In order to review some TV software and tools, Mary has been loaned a media PC full of TV tuners and video capture cards. It's a nice box that looks like it's come from an overclockers' convention, all shiny metal and perspex. Unfortunately it needs to be tested down in the lounge, and it needs to be connected to the network in order to access some of the features in the digital video recorder software. But (and it's a big but) it doesn't have an ethernet card, and we don't have a PCI wireless card (or for that matter a piece of 10baseT that would run from the office to the lounge).
So how could we get it on line?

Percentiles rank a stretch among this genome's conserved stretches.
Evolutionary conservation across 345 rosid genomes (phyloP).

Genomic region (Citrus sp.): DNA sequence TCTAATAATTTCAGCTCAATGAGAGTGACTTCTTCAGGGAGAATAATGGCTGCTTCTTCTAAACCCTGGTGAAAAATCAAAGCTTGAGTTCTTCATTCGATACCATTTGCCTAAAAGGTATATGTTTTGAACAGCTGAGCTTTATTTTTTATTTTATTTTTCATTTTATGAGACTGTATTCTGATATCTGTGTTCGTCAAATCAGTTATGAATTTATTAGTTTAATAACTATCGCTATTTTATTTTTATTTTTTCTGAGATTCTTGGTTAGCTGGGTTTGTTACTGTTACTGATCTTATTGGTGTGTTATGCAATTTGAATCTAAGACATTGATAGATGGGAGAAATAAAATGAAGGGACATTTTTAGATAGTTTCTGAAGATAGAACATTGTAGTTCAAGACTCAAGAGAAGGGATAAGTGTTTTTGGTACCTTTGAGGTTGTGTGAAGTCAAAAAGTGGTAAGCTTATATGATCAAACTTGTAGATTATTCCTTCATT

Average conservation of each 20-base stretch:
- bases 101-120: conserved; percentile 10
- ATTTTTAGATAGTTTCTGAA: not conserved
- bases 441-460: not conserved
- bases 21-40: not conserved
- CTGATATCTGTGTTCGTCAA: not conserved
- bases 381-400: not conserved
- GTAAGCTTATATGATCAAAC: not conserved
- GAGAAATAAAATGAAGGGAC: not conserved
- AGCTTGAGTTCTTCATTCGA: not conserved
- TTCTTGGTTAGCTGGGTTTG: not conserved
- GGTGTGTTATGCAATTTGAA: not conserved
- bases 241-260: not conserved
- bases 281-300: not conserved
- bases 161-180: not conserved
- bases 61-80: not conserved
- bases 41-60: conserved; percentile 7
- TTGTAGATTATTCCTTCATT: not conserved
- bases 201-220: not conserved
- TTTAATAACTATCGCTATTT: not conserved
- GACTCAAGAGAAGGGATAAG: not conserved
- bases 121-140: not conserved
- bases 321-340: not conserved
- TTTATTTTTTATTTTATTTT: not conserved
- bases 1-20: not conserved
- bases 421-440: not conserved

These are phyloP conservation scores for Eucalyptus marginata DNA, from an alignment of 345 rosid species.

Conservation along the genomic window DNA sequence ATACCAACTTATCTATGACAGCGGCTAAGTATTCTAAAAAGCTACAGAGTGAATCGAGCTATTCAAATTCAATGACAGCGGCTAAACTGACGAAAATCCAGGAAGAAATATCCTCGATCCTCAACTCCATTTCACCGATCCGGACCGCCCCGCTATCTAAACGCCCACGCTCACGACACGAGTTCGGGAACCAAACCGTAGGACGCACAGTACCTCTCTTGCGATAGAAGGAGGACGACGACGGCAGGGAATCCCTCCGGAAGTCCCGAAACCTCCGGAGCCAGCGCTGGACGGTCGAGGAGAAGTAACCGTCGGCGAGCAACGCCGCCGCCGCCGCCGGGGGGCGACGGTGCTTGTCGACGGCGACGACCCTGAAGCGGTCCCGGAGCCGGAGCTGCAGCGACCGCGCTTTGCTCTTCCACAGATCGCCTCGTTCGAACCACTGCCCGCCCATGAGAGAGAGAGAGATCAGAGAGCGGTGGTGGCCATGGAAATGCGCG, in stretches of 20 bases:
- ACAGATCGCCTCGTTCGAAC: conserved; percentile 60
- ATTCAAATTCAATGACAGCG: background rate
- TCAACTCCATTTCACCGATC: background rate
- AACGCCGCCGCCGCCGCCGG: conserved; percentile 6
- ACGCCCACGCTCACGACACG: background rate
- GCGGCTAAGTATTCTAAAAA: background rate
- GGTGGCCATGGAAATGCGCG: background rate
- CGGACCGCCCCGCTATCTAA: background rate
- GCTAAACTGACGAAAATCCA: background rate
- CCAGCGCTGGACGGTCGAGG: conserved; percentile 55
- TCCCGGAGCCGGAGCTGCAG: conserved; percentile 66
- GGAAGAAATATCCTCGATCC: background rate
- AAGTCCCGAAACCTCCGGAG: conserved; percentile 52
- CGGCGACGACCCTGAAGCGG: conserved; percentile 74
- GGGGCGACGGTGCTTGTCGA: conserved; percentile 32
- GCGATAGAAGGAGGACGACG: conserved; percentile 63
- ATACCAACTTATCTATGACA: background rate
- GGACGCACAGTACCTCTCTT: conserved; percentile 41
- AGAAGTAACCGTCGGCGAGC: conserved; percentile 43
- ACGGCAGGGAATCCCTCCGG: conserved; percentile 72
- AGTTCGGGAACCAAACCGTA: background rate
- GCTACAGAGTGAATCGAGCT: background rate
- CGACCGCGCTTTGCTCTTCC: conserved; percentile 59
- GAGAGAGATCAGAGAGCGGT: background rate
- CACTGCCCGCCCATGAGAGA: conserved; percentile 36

Luckily we had a brainwave. Using an old laplink parallel port cable, we were able to connect the desktop PC to a wireless laptop. That would allow us to at least transfer files to and from the network. A bit of further investigation revealed that the Windows XP version of the built in direct cable connection could actually be configured to act as a remote access server and client, passing IP packets from the desktop PC to the wireless network, using the laptop as the server. We tried to get a browser running, but it took a couple of pings to the house gateway box before packets started flowing.
And there it was, online and connected to the registration site and the TV guide. Phew. An interesting challenge and a working solution. And one that came out of the box. I'm pretty sure it would be possible to do similar in UNIX-based OSes by setting up a PPP daemon on the wireless box, and running a serial cable between the two systems. That, however, is something to try out another day.